Purpose: To explore the perceptions of disease state management among Pakistani hypertensive patients.
Methods: A focus group discussion was conducted with 19 hypertensive patients in order to obtain an insight into their self-management practices. The study was conducted in Sandeman Provincial Hospital, Quetta, Pakistan.
Results: Analysis of the focus group discussion yielded four major themes: (1) effect of hypertension on patients’ physical, mental and social states; (2) involvement in self-management; (3) factors contributing to self-management; and (4) perception of patients towards antihypertensive agents. A majority of the patients admitted that they were involved in self-management of hypertension but their management strategies were influenced by social sources - peer or family - with very little information received from health care professionals. Exercise of self-management was strongly linked to the philosophy of the patients regarding nature of drug, as well as comparative advantages and disadvantages. Patients also expressed reservations about continuous drug usage for the management of chronic illnesses.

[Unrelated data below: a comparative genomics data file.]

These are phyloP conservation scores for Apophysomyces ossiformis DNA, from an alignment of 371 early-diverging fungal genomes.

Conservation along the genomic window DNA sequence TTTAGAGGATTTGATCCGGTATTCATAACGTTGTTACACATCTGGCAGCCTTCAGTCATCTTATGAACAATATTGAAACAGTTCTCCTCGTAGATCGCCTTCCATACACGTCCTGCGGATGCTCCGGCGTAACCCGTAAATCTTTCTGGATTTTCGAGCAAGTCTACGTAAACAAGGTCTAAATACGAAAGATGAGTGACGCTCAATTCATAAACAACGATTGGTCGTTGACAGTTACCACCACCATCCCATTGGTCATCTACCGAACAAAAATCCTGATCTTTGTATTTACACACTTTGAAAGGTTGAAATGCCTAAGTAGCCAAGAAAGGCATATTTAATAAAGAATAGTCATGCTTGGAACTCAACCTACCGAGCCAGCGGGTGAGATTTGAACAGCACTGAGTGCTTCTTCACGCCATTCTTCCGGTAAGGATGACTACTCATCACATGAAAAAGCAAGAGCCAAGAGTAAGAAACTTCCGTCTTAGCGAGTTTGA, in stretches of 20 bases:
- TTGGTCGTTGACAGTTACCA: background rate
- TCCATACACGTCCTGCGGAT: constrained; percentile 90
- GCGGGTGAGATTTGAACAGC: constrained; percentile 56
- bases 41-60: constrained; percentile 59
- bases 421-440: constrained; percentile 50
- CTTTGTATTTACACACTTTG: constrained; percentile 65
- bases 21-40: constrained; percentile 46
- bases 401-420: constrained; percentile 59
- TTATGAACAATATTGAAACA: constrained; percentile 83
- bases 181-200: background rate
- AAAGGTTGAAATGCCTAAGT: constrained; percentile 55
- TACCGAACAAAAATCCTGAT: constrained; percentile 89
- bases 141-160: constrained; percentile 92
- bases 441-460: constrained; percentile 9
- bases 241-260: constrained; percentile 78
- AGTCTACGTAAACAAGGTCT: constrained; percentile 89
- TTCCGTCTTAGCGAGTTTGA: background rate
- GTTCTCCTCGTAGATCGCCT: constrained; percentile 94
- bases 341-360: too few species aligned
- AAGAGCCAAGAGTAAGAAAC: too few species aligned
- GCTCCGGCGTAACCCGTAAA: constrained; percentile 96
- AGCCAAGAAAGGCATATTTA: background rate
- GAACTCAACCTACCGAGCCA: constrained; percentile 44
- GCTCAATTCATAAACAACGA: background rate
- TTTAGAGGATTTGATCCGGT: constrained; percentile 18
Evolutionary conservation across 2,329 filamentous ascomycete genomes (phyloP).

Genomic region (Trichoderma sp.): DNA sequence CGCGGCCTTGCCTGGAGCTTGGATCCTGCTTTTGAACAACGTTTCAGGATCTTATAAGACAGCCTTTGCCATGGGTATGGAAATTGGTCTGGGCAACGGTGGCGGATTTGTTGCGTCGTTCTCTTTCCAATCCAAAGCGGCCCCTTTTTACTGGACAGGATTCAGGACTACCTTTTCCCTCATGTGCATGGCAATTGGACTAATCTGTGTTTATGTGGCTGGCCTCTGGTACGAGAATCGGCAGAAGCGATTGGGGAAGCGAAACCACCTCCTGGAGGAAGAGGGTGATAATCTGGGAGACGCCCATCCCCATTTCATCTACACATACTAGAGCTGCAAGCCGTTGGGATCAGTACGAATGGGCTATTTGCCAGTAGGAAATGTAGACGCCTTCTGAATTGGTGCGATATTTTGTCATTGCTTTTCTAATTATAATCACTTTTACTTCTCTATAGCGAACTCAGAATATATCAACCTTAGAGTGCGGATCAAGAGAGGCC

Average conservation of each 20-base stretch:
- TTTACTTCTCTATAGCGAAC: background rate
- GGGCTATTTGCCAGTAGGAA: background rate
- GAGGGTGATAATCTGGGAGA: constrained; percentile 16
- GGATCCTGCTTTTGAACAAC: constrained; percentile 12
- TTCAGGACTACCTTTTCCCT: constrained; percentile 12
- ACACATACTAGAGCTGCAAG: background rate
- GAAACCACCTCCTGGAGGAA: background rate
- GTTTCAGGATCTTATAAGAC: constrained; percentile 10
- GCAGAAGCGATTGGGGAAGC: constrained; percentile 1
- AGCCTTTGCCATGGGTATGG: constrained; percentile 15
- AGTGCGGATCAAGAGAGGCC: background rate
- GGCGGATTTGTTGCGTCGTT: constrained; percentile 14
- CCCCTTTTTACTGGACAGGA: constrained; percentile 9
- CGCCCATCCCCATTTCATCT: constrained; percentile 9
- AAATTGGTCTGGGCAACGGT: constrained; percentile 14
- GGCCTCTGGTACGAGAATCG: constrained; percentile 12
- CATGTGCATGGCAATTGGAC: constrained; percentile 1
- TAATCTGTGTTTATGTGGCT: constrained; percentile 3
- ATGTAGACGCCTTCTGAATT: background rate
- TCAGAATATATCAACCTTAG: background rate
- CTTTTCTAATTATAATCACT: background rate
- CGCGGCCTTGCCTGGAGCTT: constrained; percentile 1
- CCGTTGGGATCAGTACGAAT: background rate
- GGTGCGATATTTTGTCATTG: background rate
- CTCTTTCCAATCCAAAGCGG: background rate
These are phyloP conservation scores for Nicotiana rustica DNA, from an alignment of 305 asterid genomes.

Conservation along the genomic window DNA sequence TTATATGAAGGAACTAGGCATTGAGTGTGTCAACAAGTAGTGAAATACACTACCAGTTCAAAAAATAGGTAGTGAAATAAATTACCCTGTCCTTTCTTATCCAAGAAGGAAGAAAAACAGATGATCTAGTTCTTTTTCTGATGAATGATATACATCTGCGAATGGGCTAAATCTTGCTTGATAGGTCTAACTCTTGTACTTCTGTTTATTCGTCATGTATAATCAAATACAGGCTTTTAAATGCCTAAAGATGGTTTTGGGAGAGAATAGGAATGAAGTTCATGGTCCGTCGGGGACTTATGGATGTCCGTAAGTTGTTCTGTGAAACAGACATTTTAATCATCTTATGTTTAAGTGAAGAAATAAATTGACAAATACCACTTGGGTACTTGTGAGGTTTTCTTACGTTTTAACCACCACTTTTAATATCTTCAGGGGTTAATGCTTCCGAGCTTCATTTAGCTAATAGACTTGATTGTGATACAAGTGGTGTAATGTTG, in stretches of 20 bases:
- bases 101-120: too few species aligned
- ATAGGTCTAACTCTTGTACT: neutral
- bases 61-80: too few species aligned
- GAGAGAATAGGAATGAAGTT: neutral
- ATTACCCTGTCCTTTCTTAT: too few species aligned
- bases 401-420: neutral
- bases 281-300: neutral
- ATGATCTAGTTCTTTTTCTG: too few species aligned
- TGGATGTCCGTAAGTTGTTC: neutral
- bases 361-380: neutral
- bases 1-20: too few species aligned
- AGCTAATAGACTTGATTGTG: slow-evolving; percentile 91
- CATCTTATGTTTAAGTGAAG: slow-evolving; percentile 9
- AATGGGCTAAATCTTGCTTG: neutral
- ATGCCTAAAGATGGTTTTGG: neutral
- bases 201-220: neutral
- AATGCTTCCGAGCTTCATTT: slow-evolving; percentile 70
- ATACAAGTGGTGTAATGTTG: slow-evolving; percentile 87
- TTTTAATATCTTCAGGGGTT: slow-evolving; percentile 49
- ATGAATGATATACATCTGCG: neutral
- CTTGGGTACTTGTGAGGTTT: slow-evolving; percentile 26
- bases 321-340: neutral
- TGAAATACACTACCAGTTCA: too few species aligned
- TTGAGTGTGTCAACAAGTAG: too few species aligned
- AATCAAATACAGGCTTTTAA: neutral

Conclusion:Patients suffering from chronic diseases such as hypertension tend to make individual and personal decisions about managing their illnesses. Patients seem to be more influenced by peers, family members and people with the disease condition, and thus try to manage their condition based on advice received from them. In addition, their philosophy of medication use and hypertension (being a chronic disease) prompts them to focus more on self-management practices.